There is also a specific section specifying how hearings are to be noticed, heard, and conducted on objections and assertions of privilege. Tex.R. Civ. P. 193.4.8
Similarly, under Tex.R. Civ. P. 199.2(b)(5), which sets out procedures for noticing oral depositions, if the witness is a nonparty, the request must comply with Tex.R. Civ. P. 205, and the nonparty's response to the request is governed by Tex.R. Civ. P. 176 and 205.
Rule 202, which supplanted the former Rule 737 relating to a bill of discovery, allows the taking of a deposition to investigate a potential claim or suit. Tex.R. Civ. P. 202.1(b).
The result is this: An order compelling production could have been issued pursuant to the rules of procedure. The mechanisms set out in the rules of discovery that might authorize and regulate such an order (and also the protections to the person inherent in those procedures) were not utilized. Instead, counsel sought and originally obtained an ex parte order entirely outside the rules, based on the application of a statute that is not relevant to this situation. By not attempting to follow any rules regarding discovery, the parties and the court were operating without rules concerning such matters as when objections or privileges should be raised, when evidence must be submitted, when and if a protective order was available, and many other matters. Finally, when no rules are employed, it is impossible to adequately review the propriety of the actions taken by the parties and the court.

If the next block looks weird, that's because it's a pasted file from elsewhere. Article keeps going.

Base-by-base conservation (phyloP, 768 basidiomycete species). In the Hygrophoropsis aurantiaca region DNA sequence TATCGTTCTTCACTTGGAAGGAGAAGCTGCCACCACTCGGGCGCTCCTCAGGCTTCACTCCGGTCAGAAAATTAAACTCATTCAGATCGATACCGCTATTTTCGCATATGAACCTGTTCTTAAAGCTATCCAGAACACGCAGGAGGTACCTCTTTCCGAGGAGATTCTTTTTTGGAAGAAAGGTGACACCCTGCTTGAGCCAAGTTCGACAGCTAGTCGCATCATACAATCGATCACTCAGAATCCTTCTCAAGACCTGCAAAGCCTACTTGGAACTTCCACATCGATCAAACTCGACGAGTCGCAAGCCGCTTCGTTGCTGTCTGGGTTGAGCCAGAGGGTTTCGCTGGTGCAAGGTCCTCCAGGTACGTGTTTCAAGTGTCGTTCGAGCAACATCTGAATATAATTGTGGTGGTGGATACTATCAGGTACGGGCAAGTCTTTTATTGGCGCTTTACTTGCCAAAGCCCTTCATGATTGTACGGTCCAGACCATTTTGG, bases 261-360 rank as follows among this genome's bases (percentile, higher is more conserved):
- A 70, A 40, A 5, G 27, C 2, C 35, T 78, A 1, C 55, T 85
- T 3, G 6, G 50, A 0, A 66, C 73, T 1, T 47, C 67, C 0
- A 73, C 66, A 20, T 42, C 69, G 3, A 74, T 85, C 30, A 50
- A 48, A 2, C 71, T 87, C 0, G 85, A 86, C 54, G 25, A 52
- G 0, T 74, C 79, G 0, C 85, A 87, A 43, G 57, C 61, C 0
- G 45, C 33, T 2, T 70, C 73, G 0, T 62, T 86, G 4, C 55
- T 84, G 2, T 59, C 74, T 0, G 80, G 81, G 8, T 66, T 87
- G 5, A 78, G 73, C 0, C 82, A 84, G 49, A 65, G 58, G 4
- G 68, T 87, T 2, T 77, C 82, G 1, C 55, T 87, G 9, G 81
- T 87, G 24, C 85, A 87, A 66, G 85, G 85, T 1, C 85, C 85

Texas rules provide a comprehensive procedure for seeking discovery. They were not used, over direct complaint by counsel for Doe 1. We have found no other procedural basis for a trial court to issue such a discovery order.